Papa Francisco I's Commitment to Helping the Poor Should Include Tackling Climate Change
Posted March 14, 2013
“Cuando no hay amor, se adormece la conciencia” Jorge Mario Bergoglio, Archbishop of Buenos Aires
It's impossible to ignore the biggest news around the world: There’s a new Pope, and it’s historical. The Vatican’s Conclave of Cardinals has chosen the first Jesuit Catholic Pope born in the Americas—and he’s Latino. His background, personality and choice of name have riveted the 1.2 billion Catholics around the world.
Jorge Mario Bergoglio, now Pope Francis I or Papa Francisco I, was born and raised in Buenos Aires, loves tango and futbol (soccer), and is by all accounts, a model of austerity, modesty and humility. He is a fan of public transportation (often spotted on the bus) and the simple life, purposely living among the people whose spiritual life he led and rejecting the luxuries that his position as Cardinal allowed. And as we saw in his first public appearance as Pope, modesty and warmth seems to be his style. Devout Latin Americans are overjoyed and full of renewed faith. And while many will disagree with his stance on other important social issues, his commitment to serve the poor seems unwavering.
He has chosen his Papal name in honor of St. Francis of Assisi. Saint Francis (circa 1181) is famous in Catholic dogma for his devotion to care for the poor and the environment. He was merited with the miracle of communicating with animals, especially birds, which explains why he’s typically photographed around them. St. Francis was also merited with the progressive ideology that aimed to move the Church away from building institutional power and back to their truest and basic purpose: serve and care for people and nature as God’s creations on earth.
As an environmental advocate, a Catholic, Latina and mother, I hope Pope Francis will be a voice against climate change, deadly pollution, and the destruction of natural resources that threaten our planet and the lives of the poor most severely.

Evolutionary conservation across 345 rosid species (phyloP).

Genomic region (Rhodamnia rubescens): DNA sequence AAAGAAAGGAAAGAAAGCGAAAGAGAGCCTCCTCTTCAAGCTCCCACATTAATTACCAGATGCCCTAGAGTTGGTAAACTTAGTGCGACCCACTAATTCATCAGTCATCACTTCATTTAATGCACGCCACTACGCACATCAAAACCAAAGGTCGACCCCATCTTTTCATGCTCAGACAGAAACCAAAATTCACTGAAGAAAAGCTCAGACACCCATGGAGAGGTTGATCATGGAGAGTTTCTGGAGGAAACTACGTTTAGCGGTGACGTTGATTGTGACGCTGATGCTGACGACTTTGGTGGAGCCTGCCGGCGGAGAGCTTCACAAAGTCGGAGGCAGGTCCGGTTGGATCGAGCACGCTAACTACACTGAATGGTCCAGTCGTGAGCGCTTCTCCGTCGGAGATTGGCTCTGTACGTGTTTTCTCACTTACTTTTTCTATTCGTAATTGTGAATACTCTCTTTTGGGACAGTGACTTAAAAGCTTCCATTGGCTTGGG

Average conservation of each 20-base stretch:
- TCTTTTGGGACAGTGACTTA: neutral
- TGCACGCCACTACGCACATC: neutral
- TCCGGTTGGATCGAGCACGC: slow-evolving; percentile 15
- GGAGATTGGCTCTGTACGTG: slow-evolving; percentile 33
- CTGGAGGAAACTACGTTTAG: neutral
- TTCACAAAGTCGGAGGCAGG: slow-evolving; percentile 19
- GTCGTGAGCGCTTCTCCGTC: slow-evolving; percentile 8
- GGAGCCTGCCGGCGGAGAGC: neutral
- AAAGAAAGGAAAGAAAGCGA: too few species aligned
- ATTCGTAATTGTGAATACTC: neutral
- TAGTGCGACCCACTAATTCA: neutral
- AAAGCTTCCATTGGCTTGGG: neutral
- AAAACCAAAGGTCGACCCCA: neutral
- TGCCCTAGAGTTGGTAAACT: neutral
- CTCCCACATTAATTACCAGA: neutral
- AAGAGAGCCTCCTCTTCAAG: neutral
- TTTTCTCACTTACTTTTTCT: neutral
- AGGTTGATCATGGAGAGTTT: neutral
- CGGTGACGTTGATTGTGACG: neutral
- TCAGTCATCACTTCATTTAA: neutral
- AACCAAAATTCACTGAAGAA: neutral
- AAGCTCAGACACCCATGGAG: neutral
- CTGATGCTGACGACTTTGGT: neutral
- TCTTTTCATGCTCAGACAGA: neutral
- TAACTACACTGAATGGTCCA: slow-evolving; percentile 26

Pope Benedict XVI, made great strides in helping to bring awareness to climate change and the impacts it will have on the poor and vulnerable, linking climate change to food insecurity and water scarcity. The Vatican also released a report, “Fate of Mountain Glaciers in the Anthropocene,” showing the impact humans have had on climate change and appealing "to all nations to develop and implement, without delay, effective and fair policies to reduce the causes and impacts of climate change on communities and ecosystems, including mountain glaciers and their watersheds, aware that we all live in the same home."
Cardinal Óscar Andrés Rodríguez Maradiaga of Honduras has also called climate change a "faith issue," and has advocated for a reduction in worldwide carbon emissions. Pope Benedict XVI called for less energy consumption, greater ecological sensitivity, improved energy efficiency and research into alternative forms of energy, aiming to transform the Vatican into the first carbon-neutral state installing $1.5 million in solar panels. Importantly, Benedict criticized the "economic and political resistance" to combating climate change and environmental degradation.
As we learn more and more about Pope Francis I, I hope that he will continue this legacy, prioritizing the importance of tackling climate change and recognizing the very real impacts that our failure to act will have on all of us, and the very serious impacts it will have on the world's poor.
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